, 15:10 | Cite as

Breath metabolome of mice infected with Pseudomonas aeruginosa

  • Giorgia Purcaro
  • Mavra Nasir
  • Flavio A. Franchina
  • Christiaan A. Rees
  • Minara Aliyeva
  • Nirav Daphtary
  • Matthew J. Wargo
  • Lennart K. A. Lundblad
  • Jane E. HillEmail author
Original Article



The measurement of specific volatile organic compounds in breath has been proposed as a potential diagnostic for a variety of diseases. The most well-studied bacterial lung infection in the breath field is that caused by Pseudomonas aeruginosa.


To determine a discriminatory core of molecules in the “breath-print” of mice during a lung infection with four strains of P. aeruginosa (PAO1, PA14, PAK, PA7). Furthermore, we attempted to extrapolate a strain-specific “breath-print” signature to investigate the possibility of recapitulating the genetic phylogenetic groups (Stewart et al. Pathog Dis 71(1), 20–25, 2014.


Breath was collected into a Tedlar bag and shortly after drawn into a thermal desorption tube. The latter was then analyzed into a comprehensive multidimensional gas chromatography coupled with a time-of-flight mass spectrometer. Random forest algorithm was used for selecting the most discriminatory features and creating a prediction model.


Three hundred and one molecules were significantly different between animals infected with P. aeruginosa, and those given a sham infection (PBS) or inoculated with UV-killed P. aeruginosa. Of those, nine metabolites could be used to discriminate between the three groups with an accuracy of 81%. Hierarchical clustering showed that the signature from breath was due to a specific response to live bacteria instead of a generic infection response. Furthermore, we identified ten additional volatile metabolites that could differentiate mice infected with different strains of P. aeruginosa. A phylogram generated from the ten metabolites showed that PAO1 and PA7 were the most distinct group, while PAK and PA14 were interspersed between the former two groups.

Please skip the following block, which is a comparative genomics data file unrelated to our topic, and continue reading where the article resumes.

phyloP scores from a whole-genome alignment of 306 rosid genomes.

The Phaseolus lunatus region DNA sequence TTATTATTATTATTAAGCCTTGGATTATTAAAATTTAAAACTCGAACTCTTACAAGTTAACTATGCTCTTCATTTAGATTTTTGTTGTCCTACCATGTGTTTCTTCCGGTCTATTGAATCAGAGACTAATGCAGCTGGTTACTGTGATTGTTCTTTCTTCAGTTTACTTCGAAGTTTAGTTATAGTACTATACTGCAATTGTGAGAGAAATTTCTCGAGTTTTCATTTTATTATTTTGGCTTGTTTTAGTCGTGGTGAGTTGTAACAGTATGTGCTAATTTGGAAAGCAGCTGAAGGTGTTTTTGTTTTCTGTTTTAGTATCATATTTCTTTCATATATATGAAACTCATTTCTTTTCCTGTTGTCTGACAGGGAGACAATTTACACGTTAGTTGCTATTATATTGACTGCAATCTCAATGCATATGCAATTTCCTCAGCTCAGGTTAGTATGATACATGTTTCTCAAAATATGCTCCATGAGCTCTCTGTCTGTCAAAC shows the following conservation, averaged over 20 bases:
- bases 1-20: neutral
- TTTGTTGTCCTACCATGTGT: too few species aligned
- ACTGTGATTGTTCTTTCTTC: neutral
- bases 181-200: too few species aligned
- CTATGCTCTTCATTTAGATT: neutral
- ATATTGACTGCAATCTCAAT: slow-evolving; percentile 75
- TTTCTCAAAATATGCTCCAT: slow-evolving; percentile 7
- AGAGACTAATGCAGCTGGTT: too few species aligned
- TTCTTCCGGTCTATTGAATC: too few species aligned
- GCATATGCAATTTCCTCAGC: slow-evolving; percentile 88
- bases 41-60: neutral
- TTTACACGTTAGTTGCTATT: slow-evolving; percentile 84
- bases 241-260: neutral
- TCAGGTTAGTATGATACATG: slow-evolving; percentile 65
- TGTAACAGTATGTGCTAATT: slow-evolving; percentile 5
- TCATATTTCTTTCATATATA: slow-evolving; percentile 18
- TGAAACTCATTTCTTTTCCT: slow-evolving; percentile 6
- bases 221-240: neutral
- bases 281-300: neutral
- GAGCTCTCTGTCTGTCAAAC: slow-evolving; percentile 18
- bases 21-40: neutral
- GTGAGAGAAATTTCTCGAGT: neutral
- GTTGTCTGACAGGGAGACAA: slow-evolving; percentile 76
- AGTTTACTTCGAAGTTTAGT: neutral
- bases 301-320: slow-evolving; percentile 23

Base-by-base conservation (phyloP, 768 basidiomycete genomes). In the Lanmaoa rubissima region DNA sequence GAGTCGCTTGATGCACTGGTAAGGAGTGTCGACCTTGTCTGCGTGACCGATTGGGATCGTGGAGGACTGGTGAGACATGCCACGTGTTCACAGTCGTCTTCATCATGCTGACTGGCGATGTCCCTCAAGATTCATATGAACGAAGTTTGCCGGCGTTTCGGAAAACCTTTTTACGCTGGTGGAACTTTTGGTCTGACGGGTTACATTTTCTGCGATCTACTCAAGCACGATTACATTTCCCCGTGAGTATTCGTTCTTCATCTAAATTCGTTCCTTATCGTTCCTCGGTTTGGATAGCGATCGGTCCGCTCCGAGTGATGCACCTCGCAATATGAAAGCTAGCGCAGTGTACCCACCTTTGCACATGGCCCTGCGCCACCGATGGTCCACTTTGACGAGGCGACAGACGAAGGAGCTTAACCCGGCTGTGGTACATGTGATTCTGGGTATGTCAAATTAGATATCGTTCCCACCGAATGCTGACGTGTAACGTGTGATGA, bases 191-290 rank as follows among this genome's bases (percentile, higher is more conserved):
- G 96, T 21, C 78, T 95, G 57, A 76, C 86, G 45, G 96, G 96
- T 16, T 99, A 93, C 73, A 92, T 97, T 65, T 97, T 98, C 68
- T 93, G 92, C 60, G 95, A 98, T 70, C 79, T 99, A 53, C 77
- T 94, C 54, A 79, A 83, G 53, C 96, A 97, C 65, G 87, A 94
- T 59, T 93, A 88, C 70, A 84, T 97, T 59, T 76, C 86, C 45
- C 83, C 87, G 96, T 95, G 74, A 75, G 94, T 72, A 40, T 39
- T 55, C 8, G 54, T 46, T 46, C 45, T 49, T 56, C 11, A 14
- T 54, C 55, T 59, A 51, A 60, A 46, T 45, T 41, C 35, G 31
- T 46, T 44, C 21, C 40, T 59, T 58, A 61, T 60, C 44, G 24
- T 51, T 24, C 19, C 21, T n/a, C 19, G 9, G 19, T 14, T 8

To the best of our knowledge, this is the first study to report on a ‘core’ murine breath print, as well as, strain level differences between the compounds in breath. We provide identifications (by running commercially available analytical standards) to five breath compounds that are predictive of P. aeruginosa infection.


Breath Volatile organic compounds (VOCs) Pseudomonas aeruginosa Comprehensive gas chromatography-time-of-flight mass spectrometer (GC×GC ToF MS) 



Financial support for this work was provided by Hitchcock Foundation and the National Institutes of Health (NIH, Project # R21AI12107601). MN and CAR were supported by the Burroughs Wellcome Fund institutional program grant unifying population and laboratory based sciences to Dartmouth College (Grant#1014106). CAR was additionally supported by a T32 training grant (T32LM012204, PI: Tor D Tosteson).

Author contributions

Conception and design: GP, JEH, LKAL, MJW; Acquisition of the data: GP, MN, FAF, CR, AM, DN; Analysis and interpretation of the data: MN, GP, FAF; Writing and review of the manuscript: GP, MN, FAF, CR, MJW, LKAL, JEH.

Compliance with ethical standards

Conflict of interest

All authors report no potential conflicts of interest.

Ethical approval

This article does not contain any studies with human participants performed by any of the authors.

Research involving animal rights

All applicable international, national, and/or institutional guidelines for the care and use of animals were followed.

Supplementary material

11306_2018_1461_MOESM1_ESM.docx (567 kb)
Supplementary material 1 (DOCX 566 KB)


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Copyright information

© Springer Science+Business Media, LLC, part of Springer Nature 2019

Authors and Affiliations

  • Giorgia Purcaro
    • 1
    • 2
  • Mavra Nasir
    • 3
  • Flavio A. Franchina
    • 1
    • 4
  • Christiaan A. Rees
    • 3
  • Minara Aliyeva
    • 5
  • Nirav Daphtary
    • 5
  • Matthew J. Wargo
    • 5
  • Lennart K. A. Lundblad
    • 6
    • 7
  • Jane E. Hill
    • 1
    • 3
    Email author
  1. 1.Thayer School of EngineeringDartmouth CollegeHanoverUSA
  2. 2.Gembloux Agro-Bio TechUniversity of LiègeGemblouxBelgium
  3. 3.Geisel School of MedicineDartmouth CollegeHanoverUSA
  4. 4.Department of ChemistryUniversity of LiègeLiège (Sart-Tilman)Belgium
  5. 5.Larner College of MedicineUniversity of VermontBurlingtonUSA
  6. 6.THORASYS Thoracic Medical Equipment Inc.MontrealCanada
  7. 7.Meakins-Christie LaboratoriesMcGill UniversityMontréalCanada

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